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Spanish Airport Workers Threaten Easter Holiday Chaos

A series of strikes by workers at airports across Spain is set to cause travel chaos for British holidaymakers across Europe, playing havoc with many people’s plans for the Easter holiday weekend.

The workers have called 22 days of strike action starting on the 20th April, and continuing on selected days throughout May, June and July, in protest at privatisation plans.

Around 12,500 ground staff employed by the state-controlled airports authority, Aena, plan to be involved in the strike action which threatens to shut down all 47 airports across the country, including those in the Canary Islands.

Low cost carriers could be hit particularly badly with EasyJet serving 17 Spanish airports and carrying around 9 million passengers to Spain every year. Ryanair is looking at having to cut 300 flights which will affect the holiday plans of around 57,000 people. The airlines outspoken chief executive Michael O’Leary has urged the European Commission and Spanish government to intervene.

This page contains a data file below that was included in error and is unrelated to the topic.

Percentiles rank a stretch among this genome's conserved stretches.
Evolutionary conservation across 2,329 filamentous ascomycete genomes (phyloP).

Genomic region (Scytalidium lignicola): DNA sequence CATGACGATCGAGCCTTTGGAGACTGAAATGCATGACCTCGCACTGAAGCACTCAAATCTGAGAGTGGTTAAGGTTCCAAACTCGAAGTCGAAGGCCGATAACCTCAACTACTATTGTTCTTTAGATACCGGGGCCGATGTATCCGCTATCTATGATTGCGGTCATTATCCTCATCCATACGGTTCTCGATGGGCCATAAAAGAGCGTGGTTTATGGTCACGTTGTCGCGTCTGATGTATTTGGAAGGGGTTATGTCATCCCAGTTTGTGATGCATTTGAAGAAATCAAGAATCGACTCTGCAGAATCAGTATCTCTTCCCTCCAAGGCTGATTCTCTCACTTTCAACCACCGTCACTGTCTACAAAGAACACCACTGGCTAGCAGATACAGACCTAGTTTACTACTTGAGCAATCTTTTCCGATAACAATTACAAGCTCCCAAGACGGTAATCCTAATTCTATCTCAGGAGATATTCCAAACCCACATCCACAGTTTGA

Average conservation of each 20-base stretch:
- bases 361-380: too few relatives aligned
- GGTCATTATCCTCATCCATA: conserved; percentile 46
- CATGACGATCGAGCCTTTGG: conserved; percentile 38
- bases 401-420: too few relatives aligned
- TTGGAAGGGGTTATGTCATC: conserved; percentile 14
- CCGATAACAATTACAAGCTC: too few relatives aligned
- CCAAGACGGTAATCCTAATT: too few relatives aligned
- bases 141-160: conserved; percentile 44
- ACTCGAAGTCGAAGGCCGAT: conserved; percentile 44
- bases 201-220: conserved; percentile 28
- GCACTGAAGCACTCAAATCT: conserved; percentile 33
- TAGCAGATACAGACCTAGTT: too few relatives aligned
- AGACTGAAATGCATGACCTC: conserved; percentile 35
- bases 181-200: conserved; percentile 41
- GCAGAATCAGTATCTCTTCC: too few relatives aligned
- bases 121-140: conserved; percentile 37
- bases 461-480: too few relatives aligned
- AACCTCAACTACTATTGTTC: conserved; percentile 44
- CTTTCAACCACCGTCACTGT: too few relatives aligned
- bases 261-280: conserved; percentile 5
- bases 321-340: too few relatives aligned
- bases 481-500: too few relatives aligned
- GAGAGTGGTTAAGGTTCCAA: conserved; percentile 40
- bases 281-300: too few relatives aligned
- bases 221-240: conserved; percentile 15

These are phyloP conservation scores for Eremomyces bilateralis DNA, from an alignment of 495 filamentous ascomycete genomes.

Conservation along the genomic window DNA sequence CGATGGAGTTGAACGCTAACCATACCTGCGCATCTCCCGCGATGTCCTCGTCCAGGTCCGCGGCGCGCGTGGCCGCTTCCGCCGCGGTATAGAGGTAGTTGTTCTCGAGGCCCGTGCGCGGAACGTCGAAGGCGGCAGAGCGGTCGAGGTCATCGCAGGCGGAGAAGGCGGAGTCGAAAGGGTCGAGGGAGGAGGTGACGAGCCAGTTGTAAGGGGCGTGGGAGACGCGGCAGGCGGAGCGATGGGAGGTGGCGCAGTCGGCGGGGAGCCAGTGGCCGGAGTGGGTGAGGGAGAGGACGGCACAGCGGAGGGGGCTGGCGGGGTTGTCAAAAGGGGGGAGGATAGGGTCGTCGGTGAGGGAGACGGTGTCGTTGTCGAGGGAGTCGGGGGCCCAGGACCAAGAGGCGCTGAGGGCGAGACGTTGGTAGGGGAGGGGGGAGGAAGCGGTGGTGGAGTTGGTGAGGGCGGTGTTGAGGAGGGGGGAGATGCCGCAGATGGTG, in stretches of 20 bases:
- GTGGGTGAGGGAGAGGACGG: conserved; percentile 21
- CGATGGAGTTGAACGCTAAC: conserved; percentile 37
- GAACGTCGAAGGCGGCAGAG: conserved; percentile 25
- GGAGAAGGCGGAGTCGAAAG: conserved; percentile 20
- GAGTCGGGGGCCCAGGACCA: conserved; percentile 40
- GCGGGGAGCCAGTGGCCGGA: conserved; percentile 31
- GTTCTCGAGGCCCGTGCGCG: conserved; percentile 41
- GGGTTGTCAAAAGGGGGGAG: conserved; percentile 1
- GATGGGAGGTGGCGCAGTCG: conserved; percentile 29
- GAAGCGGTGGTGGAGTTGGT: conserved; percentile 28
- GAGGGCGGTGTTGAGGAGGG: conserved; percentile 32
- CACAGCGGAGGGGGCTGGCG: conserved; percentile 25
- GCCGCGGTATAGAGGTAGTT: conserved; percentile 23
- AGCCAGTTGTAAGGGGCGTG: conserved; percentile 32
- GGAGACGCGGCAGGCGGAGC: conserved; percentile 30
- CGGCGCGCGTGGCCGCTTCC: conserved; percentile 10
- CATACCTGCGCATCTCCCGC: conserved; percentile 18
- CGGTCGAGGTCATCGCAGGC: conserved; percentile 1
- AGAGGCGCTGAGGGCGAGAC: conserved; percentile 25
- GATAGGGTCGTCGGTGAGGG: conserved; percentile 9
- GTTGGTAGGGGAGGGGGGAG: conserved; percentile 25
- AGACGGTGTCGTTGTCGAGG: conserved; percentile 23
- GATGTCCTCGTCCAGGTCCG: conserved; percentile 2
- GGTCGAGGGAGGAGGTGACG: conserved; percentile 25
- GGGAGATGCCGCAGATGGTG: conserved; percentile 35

O’Leary stated “Ryanair will not allow it’s passengers to be inconvenienced further by the selfish strike action by Aena workers.”

Ryanair is calling for the government to create a European network which would allow one country to control the airspace of its neighbouring countries, preventing flights being delayed or cancelled during strikes.

Spain was the top holiday destination for UK holidaymakers last year with the Civil Aviation Authority confirming that 28 million passengers flew there from Britain last year. It is expected to be just as popular this year with the disruptions in Middle East countries deterring people from travelling further afield. It is also believed that the Spanish ground staff strike action could coincide with further British Airways strikes as cabin crew are again being balloted by the Unite trade union; however the Association of British Travel Agents (ABTA) has tried to play down the threat of the Spanish workers, reiterating that it was still ‘only a proposed strike’ and that it might not actually happen.

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